The Reading and Writing Connection

What is Reading?
Reading is a complex process, and reading skills are considered to develop in a hierarchy according to Jeanne Chall’s Stages of Reading Development. In order to support the development of reading skills, it is essential that educators understand how reading develops.

What is the Writing Connection?
Reading and writing largely depend upon the same skills. According to Timothy Shanahan, “about 70% of the variation in reading and writing abilities are shared” (2017). Spelling and single-word reading rely on the same underlying knowledge, and instruction and practice in one should aid the development of the other. For instance, the ability to link sounds together to construct words is reinforced when students read and write the same words. Furthermore, writing instruction improves reading comprehension and the teaching of writing skills, such as grammar and spelling lessons reinforce reading skills. Therefore, research suggests that reading and writing need to be taught simultaneously.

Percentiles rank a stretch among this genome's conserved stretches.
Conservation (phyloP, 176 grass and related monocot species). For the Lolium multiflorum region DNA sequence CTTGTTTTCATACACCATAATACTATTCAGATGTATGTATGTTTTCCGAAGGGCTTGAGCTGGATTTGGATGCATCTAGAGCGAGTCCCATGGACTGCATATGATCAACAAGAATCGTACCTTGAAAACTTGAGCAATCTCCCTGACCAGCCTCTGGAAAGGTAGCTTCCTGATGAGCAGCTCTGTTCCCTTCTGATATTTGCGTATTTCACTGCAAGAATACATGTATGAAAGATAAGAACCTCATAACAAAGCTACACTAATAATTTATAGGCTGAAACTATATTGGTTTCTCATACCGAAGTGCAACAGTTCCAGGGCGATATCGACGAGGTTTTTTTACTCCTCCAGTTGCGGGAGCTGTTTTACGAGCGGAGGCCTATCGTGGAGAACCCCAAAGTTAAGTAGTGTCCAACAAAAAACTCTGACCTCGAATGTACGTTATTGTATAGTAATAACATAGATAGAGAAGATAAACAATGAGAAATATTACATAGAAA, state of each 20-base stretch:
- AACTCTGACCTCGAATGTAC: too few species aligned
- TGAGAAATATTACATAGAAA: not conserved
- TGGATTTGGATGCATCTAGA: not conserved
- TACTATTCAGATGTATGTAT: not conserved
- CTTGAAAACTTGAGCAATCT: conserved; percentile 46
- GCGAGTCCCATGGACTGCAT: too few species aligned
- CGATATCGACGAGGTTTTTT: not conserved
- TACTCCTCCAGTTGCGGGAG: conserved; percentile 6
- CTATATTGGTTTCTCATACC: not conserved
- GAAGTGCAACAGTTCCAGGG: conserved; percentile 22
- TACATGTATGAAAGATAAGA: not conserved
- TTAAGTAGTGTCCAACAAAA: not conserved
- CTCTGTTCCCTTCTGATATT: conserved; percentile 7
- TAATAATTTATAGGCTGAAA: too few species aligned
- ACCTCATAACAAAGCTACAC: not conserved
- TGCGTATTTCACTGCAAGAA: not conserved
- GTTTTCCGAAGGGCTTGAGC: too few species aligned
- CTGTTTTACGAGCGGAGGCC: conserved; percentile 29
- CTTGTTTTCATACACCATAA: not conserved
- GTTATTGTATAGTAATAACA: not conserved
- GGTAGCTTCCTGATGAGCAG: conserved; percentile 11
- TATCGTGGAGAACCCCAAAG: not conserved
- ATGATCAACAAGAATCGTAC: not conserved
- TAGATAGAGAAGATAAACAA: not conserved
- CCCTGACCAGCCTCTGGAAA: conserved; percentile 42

How Does This Connect to Landmark’s Teaching Principles™?
If educators teach and practice reading and writing skills in conjunction with one another, they provide students with increased meaningful exposures to language and literacy. This double instruction ensures automatization of targeted skills through practice and review, which is Landmark’s fourth Teaching Principle. For the full text of the Landmark Teaching Principles™, including “Ensure Automatization Through Practice and Review,” click here.

Strategies to Download

Explore suggested activities for supporting the development of reading and writing skills. 


Review resources related to the development of reading and writing skills. 


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